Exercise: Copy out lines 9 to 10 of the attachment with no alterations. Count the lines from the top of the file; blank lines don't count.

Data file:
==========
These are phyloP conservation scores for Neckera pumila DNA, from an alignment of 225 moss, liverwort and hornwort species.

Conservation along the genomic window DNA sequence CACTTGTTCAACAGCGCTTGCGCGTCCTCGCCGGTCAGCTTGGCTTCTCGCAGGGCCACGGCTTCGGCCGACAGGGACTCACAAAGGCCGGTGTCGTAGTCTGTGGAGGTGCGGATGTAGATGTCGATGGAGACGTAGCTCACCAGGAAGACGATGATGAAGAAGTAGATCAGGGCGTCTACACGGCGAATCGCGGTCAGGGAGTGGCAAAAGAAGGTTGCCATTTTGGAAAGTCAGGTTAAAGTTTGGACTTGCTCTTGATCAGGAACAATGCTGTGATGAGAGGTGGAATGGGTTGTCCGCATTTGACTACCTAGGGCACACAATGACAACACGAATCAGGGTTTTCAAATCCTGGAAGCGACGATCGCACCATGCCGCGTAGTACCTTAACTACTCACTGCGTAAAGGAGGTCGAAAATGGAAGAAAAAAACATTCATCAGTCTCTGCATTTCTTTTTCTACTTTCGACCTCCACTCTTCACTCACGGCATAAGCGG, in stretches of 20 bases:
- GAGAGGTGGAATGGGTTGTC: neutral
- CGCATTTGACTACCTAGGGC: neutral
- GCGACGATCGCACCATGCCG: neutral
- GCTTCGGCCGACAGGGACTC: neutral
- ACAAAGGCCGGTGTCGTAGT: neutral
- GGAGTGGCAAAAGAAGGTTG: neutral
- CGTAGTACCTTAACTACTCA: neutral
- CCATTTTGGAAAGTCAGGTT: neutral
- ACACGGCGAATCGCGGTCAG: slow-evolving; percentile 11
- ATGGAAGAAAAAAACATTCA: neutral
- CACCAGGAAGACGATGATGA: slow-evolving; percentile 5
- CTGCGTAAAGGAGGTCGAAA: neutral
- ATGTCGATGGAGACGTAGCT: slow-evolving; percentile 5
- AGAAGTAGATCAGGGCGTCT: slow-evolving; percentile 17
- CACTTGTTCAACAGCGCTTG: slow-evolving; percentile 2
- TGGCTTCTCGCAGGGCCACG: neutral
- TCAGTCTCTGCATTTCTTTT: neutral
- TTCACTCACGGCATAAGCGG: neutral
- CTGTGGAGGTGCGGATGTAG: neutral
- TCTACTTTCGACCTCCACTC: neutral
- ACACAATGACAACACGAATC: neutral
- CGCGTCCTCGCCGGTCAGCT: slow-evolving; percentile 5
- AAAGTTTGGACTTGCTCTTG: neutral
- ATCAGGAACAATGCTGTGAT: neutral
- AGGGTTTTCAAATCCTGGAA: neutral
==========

- CGTAGTACCTTAACTACTCA: neutral
- CCATTTTGGAAAGTCAGGTT: neutral